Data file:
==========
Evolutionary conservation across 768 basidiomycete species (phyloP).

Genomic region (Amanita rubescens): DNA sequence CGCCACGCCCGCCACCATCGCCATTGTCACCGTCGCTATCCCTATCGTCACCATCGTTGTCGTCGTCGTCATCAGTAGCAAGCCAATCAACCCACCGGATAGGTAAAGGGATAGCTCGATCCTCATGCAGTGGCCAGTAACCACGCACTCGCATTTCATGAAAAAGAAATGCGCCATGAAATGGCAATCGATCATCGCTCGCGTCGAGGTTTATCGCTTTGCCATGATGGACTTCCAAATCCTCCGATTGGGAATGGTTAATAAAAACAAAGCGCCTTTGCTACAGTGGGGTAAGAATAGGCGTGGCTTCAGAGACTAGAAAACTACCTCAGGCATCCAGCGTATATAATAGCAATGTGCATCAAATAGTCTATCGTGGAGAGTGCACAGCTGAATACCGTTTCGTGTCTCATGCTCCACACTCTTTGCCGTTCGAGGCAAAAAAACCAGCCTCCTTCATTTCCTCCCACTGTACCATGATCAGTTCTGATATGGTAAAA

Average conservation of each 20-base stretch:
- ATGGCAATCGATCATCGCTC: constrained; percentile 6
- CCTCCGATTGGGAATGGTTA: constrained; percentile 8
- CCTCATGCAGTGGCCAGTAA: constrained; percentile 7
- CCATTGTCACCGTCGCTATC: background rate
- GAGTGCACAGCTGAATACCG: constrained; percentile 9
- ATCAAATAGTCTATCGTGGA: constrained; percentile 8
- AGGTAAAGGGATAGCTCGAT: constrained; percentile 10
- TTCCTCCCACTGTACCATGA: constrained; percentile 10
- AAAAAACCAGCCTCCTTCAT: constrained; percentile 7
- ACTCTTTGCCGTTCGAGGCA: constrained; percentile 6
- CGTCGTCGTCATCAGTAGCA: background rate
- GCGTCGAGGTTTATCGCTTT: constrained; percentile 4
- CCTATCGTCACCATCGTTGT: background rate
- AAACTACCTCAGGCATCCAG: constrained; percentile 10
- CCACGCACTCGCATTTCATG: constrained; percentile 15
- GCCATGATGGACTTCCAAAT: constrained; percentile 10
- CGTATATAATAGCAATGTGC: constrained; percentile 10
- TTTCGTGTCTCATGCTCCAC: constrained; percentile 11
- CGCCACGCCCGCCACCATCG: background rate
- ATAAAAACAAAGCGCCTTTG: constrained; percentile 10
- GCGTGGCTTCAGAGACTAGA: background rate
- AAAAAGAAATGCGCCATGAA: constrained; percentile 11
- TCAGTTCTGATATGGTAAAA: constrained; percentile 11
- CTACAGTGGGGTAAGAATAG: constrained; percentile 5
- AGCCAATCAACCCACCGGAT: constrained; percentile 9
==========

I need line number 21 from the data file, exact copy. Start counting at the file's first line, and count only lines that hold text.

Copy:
- TTTCGTGTCTCATGCTCCAC: constrained; percentile 11